The Hollow Defense Debate: Admiral Gehman's
September 14, 1998
 John Donnelly, "Sailors' Readiness Reports Found 'Seriously Flawed,'" Defense Week, September 14, 1998, Page 1. Excerpts attached.
One of the most serious readiness problems, in my opinion, is the growing wedge of mistrust between senior officers on the one hand and junior officers and senior enlisted ranks on the other. In Comment #129, for example, I discussed Admiral Gehman's distinction between "Big R" readiness (as viewed by the senior officers) and "little r" readiness viewed by the lower ranks and how this viewpoint related to the wedge of mistrust. I urge readers to go back an review Comment #129 before reading Reference 1 to this message.
In the reference to #129, Dale Eisman of the Norfolk Pilot reported that Gehman said senior leaders see "little or no change in readiness from five years ago" at the big picture or "macro" level. When it comes to the number and capabilities of ships, planes, tanks and other military assets, the "nearly unanimous assessment is we are in good shape" compared to potential adversaries.
On the other hand, he said a "core cadre" of lower level officers and enlisted personnel "see quite a different state of affairs." at the "Little R" level [his word], that is, readiness that is measured by such factors as "the quality of life of our sailors, the ready availability of spare parts, the numbers and quality of our people, the frequency of realistic training opportunities." this perception gap
The referenced report by John Donnelly of Defense Week provides some insights into why Gehman's perception gap exists. Donnelly describes an internal Navy audit report that found that the readiness reporting system did not provide an accurate picture of readiness to senior Navy leadership. The report asserts, among other things, that some unit commanders manipulate the numbers, because they view them as scorecards on their own performance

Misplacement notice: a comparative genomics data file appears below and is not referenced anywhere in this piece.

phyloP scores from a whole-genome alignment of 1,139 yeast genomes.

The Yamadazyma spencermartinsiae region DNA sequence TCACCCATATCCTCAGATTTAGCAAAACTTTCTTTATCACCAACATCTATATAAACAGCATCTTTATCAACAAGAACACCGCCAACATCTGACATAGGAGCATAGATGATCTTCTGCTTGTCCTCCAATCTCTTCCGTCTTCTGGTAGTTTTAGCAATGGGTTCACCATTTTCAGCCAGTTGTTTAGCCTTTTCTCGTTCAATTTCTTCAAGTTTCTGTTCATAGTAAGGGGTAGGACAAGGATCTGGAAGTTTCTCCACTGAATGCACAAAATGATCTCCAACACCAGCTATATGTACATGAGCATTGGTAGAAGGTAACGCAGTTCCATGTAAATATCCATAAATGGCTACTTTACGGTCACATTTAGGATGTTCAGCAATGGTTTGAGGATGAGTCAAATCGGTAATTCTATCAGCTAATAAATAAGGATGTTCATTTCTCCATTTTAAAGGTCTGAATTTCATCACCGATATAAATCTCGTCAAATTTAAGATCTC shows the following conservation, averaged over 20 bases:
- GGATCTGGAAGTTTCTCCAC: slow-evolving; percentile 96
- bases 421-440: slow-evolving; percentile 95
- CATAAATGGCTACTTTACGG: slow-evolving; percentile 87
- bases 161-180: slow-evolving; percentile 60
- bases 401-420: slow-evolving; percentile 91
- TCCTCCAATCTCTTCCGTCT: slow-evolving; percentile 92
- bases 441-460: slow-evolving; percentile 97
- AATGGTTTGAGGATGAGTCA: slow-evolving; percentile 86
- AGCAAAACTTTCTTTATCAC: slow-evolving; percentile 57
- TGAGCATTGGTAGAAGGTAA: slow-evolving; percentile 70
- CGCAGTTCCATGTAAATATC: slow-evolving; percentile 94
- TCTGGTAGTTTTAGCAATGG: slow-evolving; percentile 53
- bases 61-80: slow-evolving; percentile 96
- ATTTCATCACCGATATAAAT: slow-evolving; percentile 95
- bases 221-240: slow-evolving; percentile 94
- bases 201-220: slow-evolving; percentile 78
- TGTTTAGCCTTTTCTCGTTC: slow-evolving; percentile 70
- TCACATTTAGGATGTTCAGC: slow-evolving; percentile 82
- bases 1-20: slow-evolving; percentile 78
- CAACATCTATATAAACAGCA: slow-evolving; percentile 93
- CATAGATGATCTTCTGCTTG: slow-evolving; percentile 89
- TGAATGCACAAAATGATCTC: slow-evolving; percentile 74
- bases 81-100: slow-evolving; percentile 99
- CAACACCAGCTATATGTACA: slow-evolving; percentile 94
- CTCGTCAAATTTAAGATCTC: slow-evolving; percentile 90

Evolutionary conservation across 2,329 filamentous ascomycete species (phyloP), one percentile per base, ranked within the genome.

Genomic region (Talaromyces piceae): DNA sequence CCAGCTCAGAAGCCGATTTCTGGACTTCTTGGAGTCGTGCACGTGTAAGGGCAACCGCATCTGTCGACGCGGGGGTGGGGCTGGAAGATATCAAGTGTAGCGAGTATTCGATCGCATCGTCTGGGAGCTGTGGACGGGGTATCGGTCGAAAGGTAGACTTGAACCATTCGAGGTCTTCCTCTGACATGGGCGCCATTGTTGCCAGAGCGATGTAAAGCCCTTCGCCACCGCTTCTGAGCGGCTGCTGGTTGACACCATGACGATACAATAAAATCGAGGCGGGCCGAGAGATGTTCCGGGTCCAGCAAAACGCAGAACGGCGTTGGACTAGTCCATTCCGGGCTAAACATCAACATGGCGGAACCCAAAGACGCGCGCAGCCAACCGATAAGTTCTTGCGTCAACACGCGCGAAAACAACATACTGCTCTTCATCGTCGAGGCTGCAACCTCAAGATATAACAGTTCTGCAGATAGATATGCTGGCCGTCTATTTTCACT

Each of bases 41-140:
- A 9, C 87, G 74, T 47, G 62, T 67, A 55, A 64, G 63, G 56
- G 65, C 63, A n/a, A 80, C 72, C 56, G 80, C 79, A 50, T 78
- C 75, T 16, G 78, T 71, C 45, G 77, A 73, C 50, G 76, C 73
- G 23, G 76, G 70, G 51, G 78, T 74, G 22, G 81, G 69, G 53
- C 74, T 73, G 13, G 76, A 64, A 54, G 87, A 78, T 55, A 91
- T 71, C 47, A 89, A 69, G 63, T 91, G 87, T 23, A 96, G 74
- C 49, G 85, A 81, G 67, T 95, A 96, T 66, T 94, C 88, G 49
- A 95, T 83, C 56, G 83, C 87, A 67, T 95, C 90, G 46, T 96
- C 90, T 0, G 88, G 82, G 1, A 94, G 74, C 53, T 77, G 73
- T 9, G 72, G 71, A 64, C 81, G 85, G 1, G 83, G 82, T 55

Donnelly reports that the results of this audit, which are unclassified, were kept to a small circle of admirals since being briefed last November. Even worse, he says that the results of this audit were withheld from the civilian leadership of the Navy and the Office of the Secretary of Defense, the Inspector General's office, the Congress, and the press.
Read the reference closely. Perhaps Donnelly has uncovered one of the real reasons why there is a perception gap between "Big R" and "little r" readiness and a growing wedge of mistrust between the leaders and the "led."
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Defense Week September 14, 1998
The report's author, Jonathan Kleinwaks of the Naval Audit Service, in an internal memorandum obtained by Defense Week, summarized his findings: "Bottom line of the brief was that Navy personnel readiness reporting is seriously flawed. This is significant because the nature of the flaws are such that from the readiness reports one can't really know whether current manning is sufficient for the ships to fight."
The San Diego Union-Tribune reported this month that the Navy is short 18,000 sailors, and one in 10 jobs in the Pacific fleet is unfilled.
In the meantime, though, Inhofe, the readiness chairman, says it is "particularly troubling that naval units may report that they are ready simply because they have the required number of individuals on hand even if these individuals do not possess the required skills." The skills may be even more important than the numbers of people, he said.